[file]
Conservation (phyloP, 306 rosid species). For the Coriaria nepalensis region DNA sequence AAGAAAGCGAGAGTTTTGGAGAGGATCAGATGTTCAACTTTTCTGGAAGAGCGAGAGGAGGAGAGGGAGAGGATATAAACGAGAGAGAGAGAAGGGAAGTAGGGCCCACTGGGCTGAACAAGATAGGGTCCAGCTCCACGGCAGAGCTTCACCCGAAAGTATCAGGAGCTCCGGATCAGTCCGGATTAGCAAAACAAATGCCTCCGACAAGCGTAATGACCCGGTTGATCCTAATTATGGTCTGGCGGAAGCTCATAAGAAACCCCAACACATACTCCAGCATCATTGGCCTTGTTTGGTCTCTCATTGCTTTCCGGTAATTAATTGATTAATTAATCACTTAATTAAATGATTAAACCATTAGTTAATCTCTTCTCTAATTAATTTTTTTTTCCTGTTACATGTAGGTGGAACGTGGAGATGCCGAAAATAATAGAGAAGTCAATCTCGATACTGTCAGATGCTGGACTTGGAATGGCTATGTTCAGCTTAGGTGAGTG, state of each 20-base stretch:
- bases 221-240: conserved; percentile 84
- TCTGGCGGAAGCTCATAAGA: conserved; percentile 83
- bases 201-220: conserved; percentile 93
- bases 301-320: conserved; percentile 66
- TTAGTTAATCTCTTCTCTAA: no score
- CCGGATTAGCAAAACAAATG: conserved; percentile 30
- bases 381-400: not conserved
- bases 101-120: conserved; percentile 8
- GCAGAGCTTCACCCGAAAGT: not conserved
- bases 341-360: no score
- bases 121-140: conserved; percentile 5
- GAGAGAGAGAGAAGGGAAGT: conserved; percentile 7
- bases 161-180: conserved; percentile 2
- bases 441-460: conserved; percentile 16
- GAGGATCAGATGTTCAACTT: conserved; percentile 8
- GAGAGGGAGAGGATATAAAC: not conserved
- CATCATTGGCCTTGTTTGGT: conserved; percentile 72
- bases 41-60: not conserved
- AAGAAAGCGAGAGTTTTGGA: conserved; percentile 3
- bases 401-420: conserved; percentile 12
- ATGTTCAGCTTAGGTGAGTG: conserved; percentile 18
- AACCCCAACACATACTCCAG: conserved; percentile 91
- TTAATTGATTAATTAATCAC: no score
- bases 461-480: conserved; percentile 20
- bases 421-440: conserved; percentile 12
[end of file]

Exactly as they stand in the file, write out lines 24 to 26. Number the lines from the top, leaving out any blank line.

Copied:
- TTAATTGATTAATTAATCAC: no score
- bases 461-480: conserved; percentile 20
- bases 421-440: conserved; percentile 12